He was also the longtime head of Kehilat Orach Eliezer, an Orthodox minyan in Manhattan. Although his approach to Jewish text aligned closely with the Conservative movement’s, the women’s ordination debate — and especially a decision-making process he felt was flawed — proved a bridge too for a scholar raised and educated in Orthodox traditions. In his letter of resignation he wrote: “It is my personal tragedy that the people I daven [pray] with I cannot talk to and the people I talk to I cannot daven with. However, when the chips are down I will always side with the people I daven with. For I can live without talking, I cannot live without davening.”
A lasting legacy
Halivni was known for his devotion to his students, and tributes poured in upon news of his death.
“He genuinely loved teaching Torah to such a degree that he felt we were helping him by being willing to learn from him,” recalled Elana Stein Hain of the Shalom Hartman Institute of North America, in a Facebook post. She said Halivni encouraged her to earn her doctorate in religion from Columbia University.
“Rav Halivni was a visitor from another world — a world of Eastern European learning, of concentration camps, of mid-20th century JTS,” wrote Laura Shaw Frank, director of contemporary Jewish life at the American Jewish Committee, also on Facebook. “And Rav Halivni was very much of this world, a visionary who pioneered academic Talmud study and pushed for the expansion of women’s learning and leadership in Orthodox Judaism even while insisting on fealty to the halacha [Jewish law] and masoret [tradition] he held so dear.”
In 1996, Halivni traveled to the University of Nanjing where he helped start the first center for Jewish studies in China and addressed the country’s first academic meeting of Chinese, Jewish and Israeli scholars.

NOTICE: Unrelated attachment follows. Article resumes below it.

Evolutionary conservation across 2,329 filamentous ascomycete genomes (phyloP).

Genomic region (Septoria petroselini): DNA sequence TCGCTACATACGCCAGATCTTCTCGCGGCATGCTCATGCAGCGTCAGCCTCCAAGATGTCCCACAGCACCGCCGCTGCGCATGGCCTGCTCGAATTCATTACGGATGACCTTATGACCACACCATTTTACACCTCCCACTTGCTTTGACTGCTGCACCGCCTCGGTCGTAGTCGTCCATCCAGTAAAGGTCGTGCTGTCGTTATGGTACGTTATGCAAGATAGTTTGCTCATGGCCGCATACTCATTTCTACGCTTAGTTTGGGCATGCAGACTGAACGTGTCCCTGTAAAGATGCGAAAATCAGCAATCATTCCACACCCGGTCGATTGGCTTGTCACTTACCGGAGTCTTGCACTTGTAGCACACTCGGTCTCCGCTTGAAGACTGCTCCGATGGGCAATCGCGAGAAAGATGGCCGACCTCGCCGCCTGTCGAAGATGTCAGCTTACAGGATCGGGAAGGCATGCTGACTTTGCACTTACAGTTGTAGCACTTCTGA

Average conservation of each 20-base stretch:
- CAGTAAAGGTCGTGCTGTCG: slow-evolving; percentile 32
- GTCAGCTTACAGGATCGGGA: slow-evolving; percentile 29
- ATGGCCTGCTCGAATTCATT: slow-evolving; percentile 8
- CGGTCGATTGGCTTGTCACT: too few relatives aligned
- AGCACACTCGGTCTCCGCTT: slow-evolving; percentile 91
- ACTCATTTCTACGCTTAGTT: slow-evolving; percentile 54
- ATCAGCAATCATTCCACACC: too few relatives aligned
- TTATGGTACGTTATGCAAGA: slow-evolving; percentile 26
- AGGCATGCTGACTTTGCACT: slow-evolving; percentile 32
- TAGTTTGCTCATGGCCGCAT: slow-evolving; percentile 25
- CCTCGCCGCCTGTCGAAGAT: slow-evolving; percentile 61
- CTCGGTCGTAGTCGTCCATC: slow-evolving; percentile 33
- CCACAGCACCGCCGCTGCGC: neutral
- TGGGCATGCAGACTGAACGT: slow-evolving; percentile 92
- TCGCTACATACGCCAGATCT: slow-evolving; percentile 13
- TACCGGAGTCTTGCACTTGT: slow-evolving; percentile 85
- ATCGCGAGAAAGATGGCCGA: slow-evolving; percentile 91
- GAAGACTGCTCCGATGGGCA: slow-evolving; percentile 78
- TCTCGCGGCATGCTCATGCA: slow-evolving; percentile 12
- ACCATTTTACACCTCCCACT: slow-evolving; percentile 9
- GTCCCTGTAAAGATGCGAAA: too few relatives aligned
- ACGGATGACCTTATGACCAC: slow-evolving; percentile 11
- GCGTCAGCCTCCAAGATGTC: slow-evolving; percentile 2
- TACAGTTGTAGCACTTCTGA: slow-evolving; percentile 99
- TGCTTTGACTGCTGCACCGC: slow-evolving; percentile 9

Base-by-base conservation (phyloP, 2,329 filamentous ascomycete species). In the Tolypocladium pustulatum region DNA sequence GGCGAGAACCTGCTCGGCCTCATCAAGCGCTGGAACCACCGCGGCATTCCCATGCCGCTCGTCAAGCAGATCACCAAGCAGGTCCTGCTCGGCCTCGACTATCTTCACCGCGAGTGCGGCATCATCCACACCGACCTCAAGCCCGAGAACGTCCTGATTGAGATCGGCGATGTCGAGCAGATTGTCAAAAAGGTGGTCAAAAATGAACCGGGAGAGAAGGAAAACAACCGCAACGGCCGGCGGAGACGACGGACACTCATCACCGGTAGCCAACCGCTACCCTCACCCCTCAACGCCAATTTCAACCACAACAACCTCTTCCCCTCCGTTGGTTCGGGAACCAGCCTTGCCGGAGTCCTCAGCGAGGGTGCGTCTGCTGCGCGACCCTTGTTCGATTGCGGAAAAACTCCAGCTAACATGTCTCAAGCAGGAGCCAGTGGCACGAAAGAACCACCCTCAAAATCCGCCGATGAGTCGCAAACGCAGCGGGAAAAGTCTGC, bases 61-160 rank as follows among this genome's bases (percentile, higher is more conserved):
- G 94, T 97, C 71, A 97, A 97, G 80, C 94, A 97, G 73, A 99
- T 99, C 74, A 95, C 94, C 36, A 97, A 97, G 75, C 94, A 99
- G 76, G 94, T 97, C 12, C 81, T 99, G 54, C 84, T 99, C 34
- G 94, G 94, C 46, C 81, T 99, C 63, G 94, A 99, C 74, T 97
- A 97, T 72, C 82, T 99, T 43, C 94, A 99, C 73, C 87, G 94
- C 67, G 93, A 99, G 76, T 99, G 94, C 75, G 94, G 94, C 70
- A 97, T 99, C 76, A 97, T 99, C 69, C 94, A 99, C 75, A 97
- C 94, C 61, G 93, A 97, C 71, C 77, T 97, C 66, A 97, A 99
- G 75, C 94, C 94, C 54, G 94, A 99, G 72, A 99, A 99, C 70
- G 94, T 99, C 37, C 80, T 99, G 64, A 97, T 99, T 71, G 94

“I feel a kinship with the suffering of many Chinese, in their struggle to survive,” he said in an interview ag the time.
After his retirement, he moved to Israel. He taught at Hebrew University and Bar Ilan University well into his 90s. In 2008, Halivni was awarded the Israel Prize for his landmark research on the Talmud.
“Though perhaps small in stature, Prof. David Weiss Halivni was an intellectual giant, a legend in his own time, and a dear friend of the National Library of Israel, where he was truly a fixture, spending thousands of hours immersed in research and conversation with fellow scholars and students,” read a statement by the National Library of Israel.
Halivni’s fluency in a wide range of Jewish texts and thinkers was stunning, according to many of the people who studied with him.
“It was like glimpsing into, simultaneously, Bavel, Lucena, Worms, Lublin, Cairo, Jerusalem, etc. … all at once, but precisely extracted, one from the other,” Rabbi Aaron Alexander of Adas Israel Congregation in Washington, D.C., wrote on Facebook about the experience of sitting in on Halivni’s Columbia Talmud course. He was referring to historic sites of Jewish study. “And he did so with a humility that was immediately and obviously 100% genuine.”
Halivni was predeceased by his wife Zipporah Hager, who taught comparative literature at City College of New York. They raised three sons: Baruch Weiss is an attorney in Washington, D.C.; Shai Halivni is an attorney in Illinois; and Rabbi Ephraim Halivni lives in Israel, where he works at the Academy of the Hebrew Language.